Physical Therapy Assistant Job Description:
A physical therapist assistant is responsible for carrying out a treatment plan established by a licensed physical therapist. The rules are different in each state, but in my state, the physical therapy assistant is typically able to perform and provide all the therapy services as delegated by the supervising physical therapist, with the exception of duties that are evaluative in nature: initial evaluations, changes to the treatment plan, re-evaluations and discharge evaluations.
I do the therapeutic exercises with clients - gait training (how the person walks), balance retraining, and modalities (e.g. electrical stimulation, ultrasound, etc.) - that you would normally associate with physical therapists. Essentially, I can do anything a physical therapist can, except most of the paperwork, which suits me fine.
Why did you choose to become a physical therapy assistant?
I decided on a career in physical therapy in my senior year of high school following an injury to my shoulder during a wrestling match. I was impressed by the knowledge of my physical therapist and his ability to help me recover from my injury so rapidly. I wanted to be a physical therapist, but was a little intimidated by the amount of time (and money) it took to get my Master's degree.
I began attending college at Idaho State University because it was the closest school with a physical therapy program. When a physical therapy assistant program was announced, I decided to pursue that as a way to get my career started so that I could be working in the field while I finished my full physical therapy degree.
During the course of the program there are three clinical affiliations that you are required to fulfill. This is an unpaid four to eight week immersion in real settings working with real patients, therapists and doctors. You get an opportunity to practice the things you learn in class as well as watch "real" therapists in action, while gaining an increased understanding of what is going on.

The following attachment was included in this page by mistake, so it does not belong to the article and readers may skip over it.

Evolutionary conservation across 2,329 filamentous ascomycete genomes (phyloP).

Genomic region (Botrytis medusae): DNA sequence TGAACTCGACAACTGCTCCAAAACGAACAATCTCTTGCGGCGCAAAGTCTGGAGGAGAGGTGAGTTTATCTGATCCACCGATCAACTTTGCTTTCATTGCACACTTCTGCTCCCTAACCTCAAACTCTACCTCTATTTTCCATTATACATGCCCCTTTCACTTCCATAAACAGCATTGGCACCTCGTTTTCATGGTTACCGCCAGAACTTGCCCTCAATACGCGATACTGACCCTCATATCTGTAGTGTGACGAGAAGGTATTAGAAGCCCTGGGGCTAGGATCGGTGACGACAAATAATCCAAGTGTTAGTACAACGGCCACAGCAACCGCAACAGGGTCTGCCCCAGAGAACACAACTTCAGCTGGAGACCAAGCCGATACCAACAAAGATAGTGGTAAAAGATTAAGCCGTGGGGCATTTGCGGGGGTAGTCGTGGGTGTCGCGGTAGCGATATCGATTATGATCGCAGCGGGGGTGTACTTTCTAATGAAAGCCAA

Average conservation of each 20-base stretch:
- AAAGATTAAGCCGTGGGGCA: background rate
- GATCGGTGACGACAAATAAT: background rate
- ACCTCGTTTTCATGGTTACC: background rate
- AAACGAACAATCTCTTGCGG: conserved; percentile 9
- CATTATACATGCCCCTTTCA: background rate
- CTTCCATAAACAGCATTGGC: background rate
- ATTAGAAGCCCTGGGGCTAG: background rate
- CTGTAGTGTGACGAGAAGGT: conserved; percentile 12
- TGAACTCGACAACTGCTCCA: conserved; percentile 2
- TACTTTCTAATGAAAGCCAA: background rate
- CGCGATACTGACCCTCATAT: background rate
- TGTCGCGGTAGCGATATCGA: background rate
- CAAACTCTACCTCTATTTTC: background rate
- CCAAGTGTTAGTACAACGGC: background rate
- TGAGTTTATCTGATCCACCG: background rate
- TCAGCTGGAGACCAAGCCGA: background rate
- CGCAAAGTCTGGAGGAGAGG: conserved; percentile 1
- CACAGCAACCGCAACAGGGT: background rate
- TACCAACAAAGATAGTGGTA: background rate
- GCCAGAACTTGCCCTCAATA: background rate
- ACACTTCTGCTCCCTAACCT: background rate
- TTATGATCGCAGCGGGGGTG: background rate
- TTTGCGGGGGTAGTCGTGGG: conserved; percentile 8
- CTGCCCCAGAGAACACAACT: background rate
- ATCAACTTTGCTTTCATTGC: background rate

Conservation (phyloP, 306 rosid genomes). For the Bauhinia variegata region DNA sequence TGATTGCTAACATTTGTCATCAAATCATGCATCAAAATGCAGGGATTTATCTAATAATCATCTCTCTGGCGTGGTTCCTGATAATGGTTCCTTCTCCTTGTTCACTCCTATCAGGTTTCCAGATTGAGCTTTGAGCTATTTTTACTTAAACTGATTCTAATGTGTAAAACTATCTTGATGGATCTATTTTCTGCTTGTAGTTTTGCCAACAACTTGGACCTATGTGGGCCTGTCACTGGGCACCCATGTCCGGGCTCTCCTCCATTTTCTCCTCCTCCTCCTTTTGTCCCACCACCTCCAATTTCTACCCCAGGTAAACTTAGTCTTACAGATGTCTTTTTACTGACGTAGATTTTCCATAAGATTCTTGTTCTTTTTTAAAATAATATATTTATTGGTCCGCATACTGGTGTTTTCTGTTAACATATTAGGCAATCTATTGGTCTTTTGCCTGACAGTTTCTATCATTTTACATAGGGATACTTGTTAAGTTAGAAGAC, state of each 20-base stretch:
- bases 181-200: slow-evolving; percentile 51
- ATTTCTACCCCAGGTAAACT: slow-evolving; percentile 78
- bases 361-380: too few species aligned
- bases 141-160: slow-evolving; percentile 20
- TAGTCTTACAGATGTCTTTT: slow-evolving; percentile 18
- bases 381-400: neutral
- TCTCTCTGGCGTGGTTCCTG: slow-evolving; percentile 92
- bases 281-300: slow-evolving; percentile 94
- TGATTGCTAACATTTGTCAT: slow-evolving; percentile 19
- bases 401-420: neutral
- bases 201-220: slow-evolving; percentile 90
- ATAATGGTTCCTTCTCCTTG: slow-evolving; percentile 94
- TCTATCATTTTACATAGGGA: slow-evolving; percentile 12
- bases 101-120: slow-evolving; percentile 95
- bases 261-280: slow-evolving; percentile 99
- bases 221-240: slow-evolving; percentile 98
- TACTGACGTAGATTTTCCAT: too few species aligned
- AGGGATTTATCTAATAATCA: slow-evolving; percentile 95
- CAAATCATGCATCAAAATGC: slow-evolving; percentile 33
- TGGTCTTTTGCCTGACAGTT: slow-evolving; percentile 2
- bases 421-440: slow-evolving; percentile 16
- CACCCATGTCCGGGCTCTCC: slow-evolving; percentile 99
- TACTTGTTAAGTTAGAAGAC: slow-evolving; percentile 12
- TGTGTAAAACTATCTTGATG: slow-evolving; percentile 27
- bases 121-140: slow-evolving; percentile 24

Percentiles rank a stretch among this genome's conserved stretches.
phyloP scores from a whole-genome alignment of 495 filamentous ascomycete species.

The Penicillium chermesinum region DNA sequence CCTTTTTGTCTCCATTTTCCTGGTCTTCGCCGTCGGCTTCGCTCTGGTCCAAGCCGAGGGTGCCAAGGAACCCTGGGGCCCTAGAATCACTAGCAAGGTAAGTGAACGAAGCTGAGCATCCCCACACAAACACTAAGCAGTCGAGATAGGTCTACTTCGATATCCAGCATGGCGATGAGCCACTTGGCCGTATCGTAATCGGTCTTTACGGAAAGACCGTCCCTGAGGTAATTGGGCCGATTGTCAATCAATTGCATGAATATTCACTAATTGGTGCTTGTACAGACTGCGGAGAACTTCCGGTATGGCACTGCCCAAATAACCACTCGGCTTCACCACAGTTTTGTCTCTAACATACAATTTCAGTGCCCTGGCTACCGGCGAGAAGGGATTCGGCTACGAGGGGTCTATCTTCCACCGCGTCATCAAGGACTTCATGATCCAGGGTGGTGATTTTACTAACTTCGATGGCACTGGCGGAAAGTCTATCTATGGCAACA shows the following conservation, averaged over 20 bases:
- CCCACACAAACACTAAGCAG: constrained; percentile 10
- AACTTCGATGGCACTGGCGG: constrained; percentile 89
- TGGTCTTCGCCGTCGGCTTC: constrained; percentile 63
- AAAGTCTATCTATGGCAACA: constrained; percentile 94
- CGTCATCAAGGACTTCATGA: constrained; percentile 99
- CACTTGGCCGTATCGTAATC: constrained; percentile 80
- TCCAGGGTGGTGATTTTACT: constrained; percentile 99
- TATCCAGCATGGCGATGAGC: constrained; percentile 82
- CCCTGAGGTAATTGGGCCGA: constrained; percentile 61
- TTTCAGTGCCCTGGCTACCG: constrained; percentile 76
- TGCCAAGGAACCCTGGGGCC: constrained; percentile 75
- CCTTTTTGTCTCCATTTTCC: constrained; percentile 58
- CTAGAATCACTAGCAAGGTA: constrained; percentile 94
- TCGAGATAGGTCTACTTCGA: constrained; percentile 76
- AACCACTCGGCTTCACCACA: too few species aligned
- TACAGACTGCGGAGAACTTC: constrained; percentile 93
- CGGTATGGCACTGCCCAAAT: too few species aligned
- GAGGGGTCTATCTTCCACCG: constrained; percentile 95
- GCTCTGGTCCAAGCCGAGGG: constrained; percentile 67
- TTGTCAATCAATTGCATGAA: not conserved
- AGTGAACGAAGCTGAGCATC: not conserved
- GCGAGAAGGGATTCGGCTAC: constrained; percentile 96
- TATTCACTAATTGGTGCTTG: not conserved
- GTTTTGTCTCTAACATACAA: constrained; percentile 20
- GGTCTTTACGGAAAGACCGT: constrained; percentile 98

After two and a half years of school (including summer classes), I graduated with an A.A.S. After passing a national exam and obtaining a license in my state, I began working at an outpatient clinic. I did my final clinical affiliation by doing everything from sports/orthopedic therapy to home health and pediatrics without having any time between graduating and full-time employment.
I continue to work as an physical therapy assistant with the eventual goal of becoming a full physical therapist at a later time.
Any memorable moments from your physical therapy assistant work settings?
Currently, I work in a skilled nursing facility doing therapy on the residents. I have the opportunity to share thousands of years of life experiences from people of all walks of life. One of the great perks is to hear stories from the lives of the people I work with.
I remember working with an 80-plus "young" woman who ran over herself with her Ford Bronco while picking apples at an orchard. Why was she out in an orchard picking apples at 80? Because she could. She broke her arm, several ribs, and her leg, but with therapy and a wonderful attitude and work ethic, she was able to walk out of that nursing home in a little over three months.
What type of training for physical therapy assistants would you recommend?
My advice is to do a lot of volunteer (or paid if you can get it) work at a local physical therapy clinic as a physical therapy aide. This will do two things: give you a taste of what the culture and atmosphere are like, and second, give you much needed experience that you can put on an application for a PTA program of your choice.
No matter which program you apply for, invariably, you will be required to have a minimum number of experience hours listed on your program application. Also, start college now. Even if you aren't sure exactly what career you want to pursue, get a head start on your general education requirements. It will save you a lot of time later, I promise.